Indigenous and Northern Affairs Minister Carolyn Bennett was in Iqaluit Friday, meeting with families of missing and murdered indigenous women to enlist their input on the upcoming inquiry.
"A lot of people felt they've been handling this on their own for a long time and now they're no longer alone," Bennett told reporters.
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Approximately 50 people from Nunavut and across the Territories of Northern Québec, Northern British Columbia, Northern New Brunswick, and Ottawa participated in the Iqaluit session.
"From Nunavik, to Pond, to Iqaluit there's a community now of people who have shared this and know they're no longer alone," Bennett said.
The minister met privately with families throughout the day. She said the meetings confirmed that the situation for Inuit in the North is unique.
"We learned that a lot of them really had felt very much alone before this," Bennett said.
"Here, more than other places, people feel very grateful for this first opportunity to tell their stories and to share their pain and their grief."
Bennett said what works in the south may not be ideal for addressing the North's issues with violence against women.
"When we come here we know a pan-Canadian, pan-aboriginal approach is not going to work," said Bennett.
When designing the process for the inquiry, Bennett said she will take into account local wisdom and traditional knowledge to ensure that Inuit women's needs are addressed.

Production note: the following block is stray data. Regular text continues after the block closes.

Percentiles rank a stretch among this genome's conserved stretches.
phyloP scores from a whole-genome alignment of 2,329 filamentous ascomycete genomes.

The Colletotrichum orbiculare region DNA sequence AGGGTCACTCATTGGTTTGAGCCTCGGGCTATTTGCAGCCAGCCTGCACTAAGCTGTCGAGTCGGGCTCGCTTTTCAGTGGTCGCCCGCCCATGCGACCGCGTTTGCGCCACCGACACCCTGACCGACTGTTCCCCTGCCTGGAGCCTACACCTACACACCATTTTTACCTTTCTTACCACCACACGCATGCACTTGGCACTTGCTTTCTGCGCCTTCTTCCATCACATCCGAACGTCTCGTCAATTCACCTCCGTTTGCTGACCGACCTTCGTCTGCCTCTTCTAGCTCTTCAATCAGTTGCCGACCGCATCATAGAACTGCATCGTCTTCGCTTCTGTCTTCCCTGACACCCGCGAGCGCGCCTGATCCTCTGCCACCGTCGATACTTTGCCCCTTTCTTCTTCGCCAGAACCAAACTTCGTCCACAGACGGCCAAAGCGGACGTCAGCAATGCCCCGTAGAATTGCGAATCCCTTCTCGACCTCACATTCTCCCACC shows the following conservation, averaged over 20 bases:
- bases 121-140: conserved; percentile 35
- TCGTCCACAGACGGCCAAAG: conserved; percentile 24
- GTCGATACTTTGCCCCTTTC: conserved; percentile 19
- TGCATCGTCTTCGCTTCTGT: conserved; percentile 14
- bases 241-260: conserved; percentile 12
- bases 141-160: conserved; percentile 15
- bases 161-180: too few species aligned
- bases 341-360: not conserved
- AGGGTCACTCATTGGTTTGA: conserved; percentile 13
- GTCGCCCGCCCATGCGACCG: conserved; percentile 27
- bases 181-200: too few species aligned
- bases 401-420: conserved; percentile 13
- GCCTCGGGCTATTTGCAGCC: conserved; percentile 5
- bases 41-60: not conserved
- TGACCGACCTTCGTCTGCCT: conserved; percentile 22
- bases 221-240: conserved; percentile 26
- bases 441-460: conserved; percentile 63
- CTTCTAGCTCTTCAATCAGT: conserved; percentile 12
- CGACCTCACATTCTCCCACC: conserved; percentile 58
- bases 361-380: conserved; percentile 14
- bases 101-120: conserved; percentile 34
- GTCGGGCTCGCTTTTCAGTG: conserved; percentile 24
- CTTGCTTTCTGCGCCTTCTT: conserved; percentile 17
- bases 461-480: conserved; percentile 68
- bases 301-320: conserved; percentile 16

Root causes of violence
While Bennett acknowledged the call from organizations like Pauktuutit Inuit Women of Canada for social programs such as housing as a means of addressing violence against women, she also stressed the importance of the inquiry.
"We have to do both, we have to get these immediate things in place, in terms of housing and shelters and the things that Nunavummiut need," she said, adding it was also important to examine violence and the root causes of violence.
The families were given orientation session throughout yesterday in preparation for meetings with the minister.
"The families involved, some of them waited for a long time for closure and court cases take long sometimes," said Nunavut Tunngavik Inc. vice president James Eetoolook.
Eetoolook also stressed the need for counselling and services to assist families throughout this process.
For the pre-inquiry, 16 counselors were on site to assist the families, 13 of which spoke various dialects of Inuktitut.
A date has not been set for the next phase of the inquiry, however Bennett says she hopes that it will take place as soon as possible.